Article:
They walked in silence until they reached the little car he had been given when he arrived in Agadir. He was to use it to drive them to a spot about a mile and a half from the rendezvous point on the waterfront and they would walk again from there. Popping open the trunk he waved his arm to usher her in.
“In there?” She stepped backwards.
“In case we’re pulled over. We can’t have you sitting out in the open.”
She didn’t move.
“It’s only about an hour’s drive.”
“I don’t like small places.” She looked back and forth from him to the trunk then took a step towards it. “You’ll have to help me.”
“Shall I pick you up and put you into it?”
“No!” She stepped back again. “No. Just… just keep talking to me when I’m in there.”
“Talking to you?”
“So I know you’re with me…. so I know I’m not stuck. Keep… conversing.”
She nodded, then slowly climbed in.
“Conversing,” he said, closing the trunk. “Just what I want to do,” he mumbled. He got in the driver’s seat, started the car and pulled onto the road. “Are you okay?” he asked blandly.
“Yes.” Her voice was small and muffled.
“Good.” That’s as far as he was going to converse. The car rolled down the dusty road.
“You’re British, aren’t you?” Her muffled voice trembled from the trunk.
“I wonder why Daddy sent you?”
“Me too,” he answered and rolled his eyes. Just thinking of having to leave his cushy hotel in Paris irked him.
“Daddy DID send you, right?”
“I suppose so.”
“You mean, you don’t know?”
“I mean I was just told to get you out, which I am trying to do.”
“Where are you taking me?”
“They will tell me exactly where once we are on the boat.”
“So… you could be kidnapping me then?”
“I doubt it.”
“But you don’t even know where we’re really going?”
“I’m sure it will be somewhere very safe.”
“Who do you work for?”
“Nobody that you would know.”
“So you don’t work for my Father?”
“I, personally, do not work for him.”
“You know, he’ll give you money to get me home safely. Lots of money.” Her voice rose.
“I’m sure you will get home safely, Miss Fontaine. Now please, let me just drive.”
He enjoyed the ensuing silence and the wind on his face as he continued toward the rendezvous point… at least until he heard the muffled sniffles and soft sobs coming from the trunk. He tried to ignore the sounds, wishing there was a radio in the car, but the suffering of women always got to him. He knew that “modern women” didn’t see themselves as the weaker sex, but he still felt as if he needed to step in whenever there was the proverbial “damsel in distress.” So, hearing her quiet crying back in the trunk chipped away at him until he pulled over, stopped the car, walked back and opened the trunk. “Are you okay?”
She nodded, but tears streaked down her cheeks and her eyes were blotchy.
“Come on,” he nodded his head for her to get out.
She pulled herself up to a sitting position then he helped her climb out of the trunk. “I suppose we’re far enough away now to be safe.” She walked to the front passenger door and waited for him to open it, which he did, feeling vaguely annoyed.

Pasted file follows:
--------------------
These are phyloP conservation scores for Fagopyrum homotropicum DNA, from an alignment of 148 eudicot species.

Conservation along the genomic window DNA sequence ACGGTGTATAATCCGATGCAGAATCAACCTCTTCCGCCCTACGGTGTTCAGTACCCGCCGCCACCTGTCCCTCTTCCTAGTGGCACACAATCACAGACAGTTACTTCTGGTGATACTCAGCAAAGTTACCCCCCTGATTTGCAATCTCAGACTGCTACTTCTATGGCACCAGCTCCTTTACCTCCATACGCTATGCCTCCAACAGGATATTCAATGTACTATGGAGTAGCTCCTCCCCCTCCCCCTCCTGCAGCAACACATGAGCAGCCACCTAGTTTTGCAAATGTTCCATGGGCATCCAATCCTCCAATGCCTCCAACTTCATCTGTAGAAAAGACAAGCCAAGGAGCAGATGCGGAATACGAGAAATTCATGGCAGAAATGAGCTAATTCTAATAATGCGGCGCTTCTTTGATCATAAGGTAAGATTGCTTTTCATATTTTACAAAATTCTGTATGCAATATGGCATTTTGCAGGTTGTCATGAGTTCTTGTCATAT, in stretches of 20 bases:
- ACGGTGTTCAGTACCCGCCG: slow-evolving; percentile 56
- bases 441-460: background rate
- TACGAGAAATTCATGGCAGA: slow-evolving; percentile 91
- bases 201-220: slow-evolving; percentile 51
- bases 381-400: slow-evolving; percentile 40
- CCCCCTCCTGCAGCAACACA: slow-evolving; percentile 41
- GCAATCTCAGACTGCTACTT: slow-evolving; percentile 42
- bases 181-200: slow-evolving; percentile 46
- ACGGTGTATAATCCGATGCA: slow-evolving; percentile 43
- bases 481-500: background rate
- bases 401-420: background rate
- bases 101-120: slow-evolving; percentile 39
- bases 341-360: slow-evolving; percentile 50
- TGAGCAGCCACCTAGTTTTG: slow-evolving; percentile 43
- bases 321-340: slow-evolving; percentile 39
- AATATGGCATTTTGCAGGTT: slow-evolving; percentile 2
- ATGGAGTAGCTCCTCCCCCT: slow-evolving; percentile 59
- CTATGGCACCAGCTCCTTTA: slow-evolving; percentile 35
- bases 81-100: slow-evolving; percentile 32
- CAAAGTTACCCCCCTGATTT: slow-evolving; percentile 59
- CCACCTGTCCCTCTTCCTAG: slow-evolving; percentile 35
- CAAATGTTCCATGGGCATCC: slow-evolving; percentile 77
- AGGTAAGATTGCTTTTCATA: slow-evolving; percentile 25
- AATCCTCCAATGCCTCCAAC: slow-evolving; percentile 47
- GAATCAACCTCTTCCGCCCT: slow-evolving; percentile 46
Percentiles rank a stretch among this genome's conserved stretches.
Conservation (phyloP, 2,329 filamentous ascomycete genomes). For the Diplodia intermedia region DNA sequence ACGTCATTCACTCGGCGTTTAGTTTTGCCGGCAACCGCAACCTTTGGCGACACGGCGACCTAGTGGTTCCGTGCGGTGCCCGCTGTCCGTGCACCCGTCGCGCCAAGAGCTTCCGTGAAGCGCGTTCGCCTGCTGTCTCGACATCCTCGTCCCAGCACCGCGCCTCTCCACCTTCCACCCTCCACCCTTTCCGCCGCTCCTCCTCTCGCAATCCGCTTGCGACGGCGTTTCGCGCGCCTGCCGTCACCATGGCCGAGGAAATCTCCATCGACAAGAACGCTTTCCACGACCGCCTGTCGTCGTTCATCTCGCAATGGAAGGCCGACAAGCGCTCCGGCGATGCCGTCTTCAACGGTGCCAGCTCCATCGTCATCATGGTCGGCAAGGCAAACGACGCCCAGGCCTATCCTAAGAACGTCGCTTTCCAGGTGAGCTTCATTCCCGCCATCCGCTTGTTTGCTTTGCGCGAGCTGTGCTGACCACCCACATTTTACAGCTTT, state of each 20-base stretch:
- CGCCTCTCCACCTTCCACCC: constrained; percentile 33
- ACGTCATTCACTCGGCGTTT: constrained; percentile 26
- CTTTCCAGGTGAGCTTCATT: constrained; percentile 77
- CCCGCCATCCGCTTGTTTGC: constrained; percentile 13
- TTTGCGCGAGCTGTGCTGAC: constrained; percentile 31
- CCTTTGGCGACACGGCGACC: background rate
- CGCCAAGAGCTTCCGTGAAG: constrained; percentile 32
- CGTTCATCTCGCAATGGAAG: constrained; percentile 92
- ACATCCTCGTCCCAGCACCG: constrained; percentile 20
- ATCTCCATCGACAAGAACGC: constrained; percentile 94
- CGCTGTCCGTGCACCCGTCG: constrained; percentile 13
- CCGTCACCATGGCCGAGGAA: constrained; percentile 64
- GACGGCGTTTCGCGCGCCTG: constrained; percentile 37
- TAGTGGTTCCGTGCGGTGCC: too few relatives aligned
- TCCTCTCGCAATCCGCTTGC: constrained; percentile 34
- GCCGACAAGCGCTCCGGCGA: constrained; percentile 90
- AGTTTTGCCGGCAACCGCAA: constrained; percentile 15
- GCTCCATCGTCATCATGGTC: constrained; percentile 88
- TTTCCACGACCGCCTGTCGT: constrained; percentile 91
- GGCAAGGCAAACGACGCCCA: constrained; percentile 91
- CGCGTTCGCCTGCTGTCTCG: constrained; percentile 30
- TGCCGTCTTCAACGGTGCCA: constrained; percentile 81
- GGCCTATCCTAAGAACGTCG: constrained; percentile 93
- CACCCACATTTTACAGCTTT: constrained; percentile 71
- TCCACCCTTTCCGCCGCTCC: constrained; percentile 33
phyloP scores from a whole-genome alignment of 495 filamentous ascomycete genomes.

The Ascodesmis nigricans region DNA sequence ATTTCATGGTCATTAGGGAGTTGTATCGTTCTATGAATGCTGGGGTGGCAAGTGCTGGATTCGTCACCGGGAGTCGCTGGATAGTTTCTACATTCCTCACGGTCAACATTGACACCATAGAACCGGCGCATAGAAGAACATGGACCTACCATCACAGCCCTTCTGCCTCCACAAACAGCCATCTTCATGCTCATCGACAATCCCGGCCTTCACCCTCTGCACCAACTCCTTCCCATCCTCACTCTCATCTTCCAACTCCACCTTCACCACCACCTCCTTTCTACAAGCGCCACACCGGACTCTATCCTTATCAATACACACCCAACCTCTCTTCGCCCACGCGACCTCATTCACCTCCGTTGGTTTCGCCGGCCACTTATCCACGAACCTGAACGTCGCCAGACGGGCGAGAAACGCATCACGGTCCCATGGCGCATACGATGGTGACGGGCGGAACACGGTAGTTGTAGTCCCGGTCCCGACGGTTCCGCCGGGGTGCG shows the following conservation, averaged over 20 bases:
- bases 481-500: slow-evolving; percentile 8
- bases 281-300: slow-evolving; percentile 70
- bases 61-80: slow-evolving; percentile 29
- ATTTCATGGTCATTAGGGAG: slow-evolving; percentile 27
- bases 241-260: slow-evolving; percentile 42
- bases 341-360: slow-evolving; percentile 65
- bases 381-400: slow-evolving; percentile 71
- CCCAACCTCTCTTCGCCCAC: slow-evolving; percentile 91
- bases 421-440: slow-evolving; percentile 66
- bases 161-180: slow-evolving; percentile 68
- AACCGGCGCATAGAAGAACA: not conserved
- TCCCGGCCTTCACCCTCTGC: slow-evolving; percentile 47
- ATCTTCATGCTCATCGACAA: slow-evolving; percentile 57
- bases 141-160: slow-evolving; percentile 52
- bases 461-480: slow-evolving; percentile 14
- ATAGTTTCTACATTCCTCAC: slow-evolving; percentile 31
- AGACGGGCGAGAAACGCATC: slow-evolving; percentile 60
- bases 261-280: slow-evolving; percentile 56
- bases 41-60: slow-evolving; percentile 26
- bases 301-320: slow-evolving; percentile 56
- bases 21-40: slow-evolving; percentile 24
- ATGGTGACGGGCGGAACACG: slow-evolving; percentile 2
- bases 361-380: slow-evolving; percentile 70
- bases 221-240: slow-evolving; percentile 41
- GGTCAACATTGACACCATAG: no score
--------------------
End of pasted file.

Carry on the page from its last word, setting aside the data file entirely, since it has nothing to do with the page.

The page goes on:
After he got back in the car and began to drive down the road again, she asked, “Are you kidnapping me?”
“I am not.”
They were quiet after that.
An hour later he pulled up to the barren spot where he was to leave the car. He grabbed his bag and supplies from the trunk and they got out to make their way through the unfriendly bushes, rocks, and sand that separated them from the rendezvous point with the boat. John checked his watch. “We’re doing well. The boat will be here at sunrise.”
“You mean we’ll have to spend the night out here?”
“No, we’ll spend it closer to the beach. We have a bit of a walk.”
“Here, have some water.” He handed her his canteen. “Just a couple sips. That needs to last us.”
After she drank, they began the scorching walk. He ignored her occasional complaints and kept her moving at a pace slower than he’d like but faster than she wanted. When they got close to the rendezvous point, he found some boulders that he thought would make a good place to stay for the night. “Over here.” He pointed to a “U” shape where they could lean against the rocks and relax. She looked skeptical but came toward him. About half way over she stopped then turned.
“Oh, look!” She ran a few yards over then came back cradling a small brown dog in her arms. “Look at him! He hurt his leg. Poor thing.” She carried him over to the rocks with her, then sat down with the dog in her lap. “Give me some of that water.”
“We barely have enough for ourselves.”
“Come on, don’t be so cruel. He’s thirsty. Plus we need to wash off his paw.” She glanced up at John, “Well, come on.”
He handed her the canteen. She poured a bit of water into her palm and let the dog drink, then she dribbled a bit on her caftan and wiped the dog’s paw. Finally, she tore a bit of material off of the caftan and wrapped the dog’s leg with it. Handing the canteen back to John she said, “He had my share.”
“No, go ahead have a sip. We’ll both have a little less.” He glowered at her. He didn’t want her to think he agreed with this. “I’m supposed to be keeping you alive.”
“Thank you… I don’t even know your name,” she looked up.
“John... John Drake.”
“Thank you, Mr. Drake.”